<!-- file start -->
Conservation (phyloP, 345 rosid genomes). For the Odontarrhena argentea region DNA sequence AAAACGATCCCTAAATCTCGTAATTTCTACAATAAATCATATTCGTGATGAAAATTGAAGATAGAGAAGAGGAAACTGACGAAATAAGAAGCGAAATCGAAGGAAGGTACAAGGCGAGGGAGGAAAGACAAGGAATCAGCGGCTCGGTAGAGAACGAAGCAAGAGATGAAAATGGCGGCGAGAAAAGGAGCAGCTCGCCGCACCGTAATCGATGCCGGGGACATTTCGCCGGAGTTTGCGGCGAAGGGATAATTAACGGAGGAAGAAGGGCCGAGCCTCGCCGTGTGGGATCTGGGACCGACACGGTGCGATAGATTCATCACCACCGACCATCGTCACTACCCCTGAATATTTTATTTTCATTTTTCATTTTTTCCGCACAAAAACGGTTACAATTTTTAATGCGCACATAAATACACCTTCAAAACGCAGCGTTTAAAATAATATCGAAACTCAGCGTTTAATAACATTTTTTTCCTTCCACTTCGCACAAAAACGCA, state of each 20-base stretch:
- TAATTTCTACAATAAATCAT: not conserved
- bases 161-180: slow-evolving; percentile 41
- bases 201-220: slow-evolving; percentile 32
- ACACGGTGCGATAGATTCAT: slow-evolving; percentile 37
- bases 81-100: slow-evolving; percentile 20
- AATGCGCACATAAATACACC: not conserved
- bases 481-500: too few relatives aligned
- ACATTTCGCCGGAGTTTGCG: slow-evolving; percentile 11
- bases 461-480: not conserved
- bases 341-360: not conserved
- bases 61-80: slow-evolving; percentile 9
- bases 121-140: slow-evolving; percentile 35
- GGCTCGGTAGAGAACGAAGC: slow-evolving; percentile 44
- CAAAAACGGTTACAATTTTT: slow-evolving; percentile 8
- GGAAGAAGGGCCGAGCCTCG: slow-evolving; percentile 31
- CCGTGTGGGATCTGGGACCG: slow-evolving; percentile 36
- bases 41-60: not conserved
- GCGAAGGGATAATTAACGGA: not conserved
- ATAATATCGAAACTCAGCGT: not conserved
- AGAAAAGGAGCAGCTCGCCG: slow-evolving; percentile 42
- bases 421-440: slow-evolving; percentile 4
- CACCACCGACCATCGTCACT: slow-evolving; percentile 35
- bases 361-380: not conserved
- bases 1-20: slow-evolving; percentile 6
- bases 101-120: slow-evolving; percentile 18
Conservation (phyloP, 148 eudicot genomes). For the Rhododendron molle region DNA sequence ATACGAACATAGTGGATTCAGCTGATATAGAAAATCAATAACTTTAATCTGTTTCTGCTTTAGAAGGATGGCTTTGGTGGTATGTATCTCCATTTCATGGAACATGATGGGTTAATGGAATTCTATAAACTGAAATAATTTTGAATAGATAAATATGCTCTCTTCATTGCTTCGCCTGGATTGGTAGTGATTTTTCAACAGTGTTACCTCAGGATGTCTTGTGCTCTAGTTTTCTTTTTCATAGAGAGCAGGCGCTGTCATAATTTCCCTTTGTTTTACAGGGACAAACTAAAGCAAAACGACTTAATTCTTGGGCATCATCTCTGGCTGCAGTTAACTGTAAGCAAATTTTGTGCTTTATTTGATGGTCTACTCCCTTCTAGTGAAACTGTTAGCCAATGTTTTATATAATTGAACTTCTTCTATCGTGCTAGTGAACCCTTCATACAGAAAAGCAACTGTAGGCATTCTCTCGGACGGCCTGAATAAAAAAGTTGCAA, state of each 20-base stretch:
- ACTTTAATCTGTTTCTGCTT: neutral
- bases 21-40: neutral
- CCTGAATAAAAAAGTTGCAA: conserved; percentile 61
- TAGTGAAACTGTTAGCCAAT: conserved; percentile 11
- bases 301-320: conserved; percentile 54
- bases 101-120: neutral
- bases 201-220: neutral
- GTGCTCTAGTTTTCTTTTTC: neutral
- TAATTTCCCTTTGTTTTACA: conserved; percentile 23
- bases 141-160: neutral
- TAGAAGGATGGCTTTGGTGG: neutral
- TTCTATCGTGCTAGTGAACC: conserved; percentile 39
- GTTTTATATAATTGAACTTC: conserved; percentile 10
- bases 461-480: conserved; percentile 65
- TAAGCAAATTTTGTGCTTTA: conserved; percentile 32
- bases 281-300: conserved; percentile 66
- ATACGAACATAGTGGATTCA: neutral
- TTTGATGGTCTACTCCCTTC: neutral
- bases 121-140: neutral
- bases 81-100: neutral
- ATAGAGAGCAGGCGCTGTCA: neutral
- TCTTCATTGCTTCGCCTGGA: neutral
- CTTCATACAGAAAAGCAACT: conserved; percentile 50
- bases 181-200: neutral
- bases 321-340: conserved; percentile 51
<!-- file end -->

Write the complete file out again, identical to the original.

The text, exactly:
Conservation (phyloP, 345 rosid genomes). For the Odontarrhena argentea region DNA sequence AAAACGATCCCTAAATCTCGTAATTTCTACAATAAATCATATTCGTGATGAAAATTGAAGATAGAGAAGAGGAAACTGACGAAATAAGAAGCGAAATCGAAGGAAGGTACAAGGCGAGGGAGGAAAGACAAGGAATCAGCGGCTCGGTAGAGAACGAAGCAAGAGATGAAAATGGCGGCGAGAAAAGGAGCAGCTCGCCGCACCGTAATCGATGCCGGGGACATTTCGCCGGAGTTTGCGGCGAAGGGATAATTAACGGAGGAAGAAGGGCCGAGCCTCGCCGTGTGGGATCTGGGACCGACACGGTGCGATAGATTCATCACCACCGACCATCGTCACTACCCCTGAATATTTTATTTTCATTTTTCATTTTTTCCGCACAAAAACGGTTACAATTTTTAATGCGCACATAAATACACCTTCAAAACGCAGCGTTTAAAATAATATCGAAACTCAGCGTTTAATAACATTTTTTTCCTTCCACTTCGCACAAAAACGCA, state of each 20-base stretch:
- TAATTTCTACAATAAATCAT: not conserved
- bases 161-180: slow-evolving; percentile 41
- bases 201-220: slow-evolving; percentile 32
- ACACGGTGCGATAGATTCAT: slow-evolving; percentile 37
- bases 81-100: slow-evolving; percentile 20
- AATGCGCACATAAATACACC: not conserved
- bases 481-500: too few relatives aligned
- ACATTTCGCCGGAGTTTGCG: slow-evolving; percentile 11
- bases 461-480: not conserved
- bases 341-360: not conserved
- bases 61-80: slow-evolving; percentile 9
- bases 121-140: slow-evolving; percentile 35
- GGCTCGGTAGAGAACGAAGC: slow-evolving; percentile 44
- CAAAAACGGTTACAATTTTT: slow-evolving; percentile 8
- GGAAGAAGGGCCGAGCCTCG: slow-evolving; percentile 31
- CCGTGTGGGATCTGGGACCG: slow-evolving; percentile 36
- bases 41-60: not conserved
- GCGAAGGGATAATTAACGGA: not conserved
- ATAATATCGAAACTCAGCGT: not conserved
- AGAAAAGGAGCAGCTCGCCG: slow-evolving; percentile 42
- bases 421-440: slow-evolving; percentile 4
- CACCACCGACCATCGTCACT: slow-evolving; percentile 35
- bases 361-380: not conserved
- bases 1-20: slow-evolving; percentile 6
- bases 101-120: slow-evolving; percentile 18
Conservation (phyloP, 148 eudicot genomes). For the Rhododendron molle region DNA sequence ATACGAACATAGTGGATTCAGCTGATATAGAAAATCAATAACTTTAATCTGTTTCTGCTTTAGAAGGATGGCTTTGGTGGTATGTATCTCCATTTCATGGAACATGATGGGTTAATGGAATTCTATAAACTGAAATAATTTTGAATAGATAAATATGCTCTCTTCATTGCTTCGCCTGGATTGGTAGTGATTTTTCAACAGTGTTACCTCAGGATGTCTTGTGCTCTAGTTTTCTTTTTCATAGAGAGCAGGCGCTGTCATAATTTCCCTTTGTTTTACAGGGACAAACTAAAGCAAAACGACTTAATTCTTGGGCATCATCTCTGGCTGCAGTTAACTGTAAGCAAATTTTGTGCTTTATTTGATGGTCTACTCCCTTCTAGTGAAACTGTTAGCCAATGTTTTATATAATTGAACTTCTTCTATCGTGCTAGTGAACCCTTCATACAGAAAAGCAACTGTAGGCATTCTCTCGGACGGCCTGAATAAAAAAGTTGCAA, state of each 20-base stretch:
- ACTTTAATCTGTTTCTGCTT: neutral
- bases 21-40: neutral
- CCTGAATAAAAAAGTTGCAA: conserved; percentile 61
- TAGTGAAACTGTTAGCCAAT: conserved; percentile 11
- bases 301-320: conserved; percentile 54
- bases 101-120: neutral
- bases 201-220: neutral
- GTGCTCTAGTTTTCTTTTTC: neutral
- TAATTTCCCTTTGTTTTACA: conserved; percentile 23
- bases 141-160: neutral
- TAGAAGGATGGCTTTGGTGG: neutral
- TTCTATCGTGCTAGTGAACC: conserved; percentile 39
- GTTTTATATAATTGAACTTC: conserved; percentile 10
- bases 461-480: conserved; percentile 65
- TAAGCAAATTTTGTGCTTTA: conserved; percentile 32
- bases 281-300: conserved; percentile 66
- ATACGAACATAGTGGATTCA: neutral
- TTTGATGGTCTACTCCCTTC: neutral
- bases 121-140: neutral
- bases 81-100: neutral
- ATAGAGAGCAGGCGCTGTCA: neutral
- TCTTCATTGCTTCGCCTGGA: neutral
- CTTCATACAGAAAAGCAACT: conserved; percentile 50
- bases 181-200: neutral
- bases 321-340: conserved; percentile 51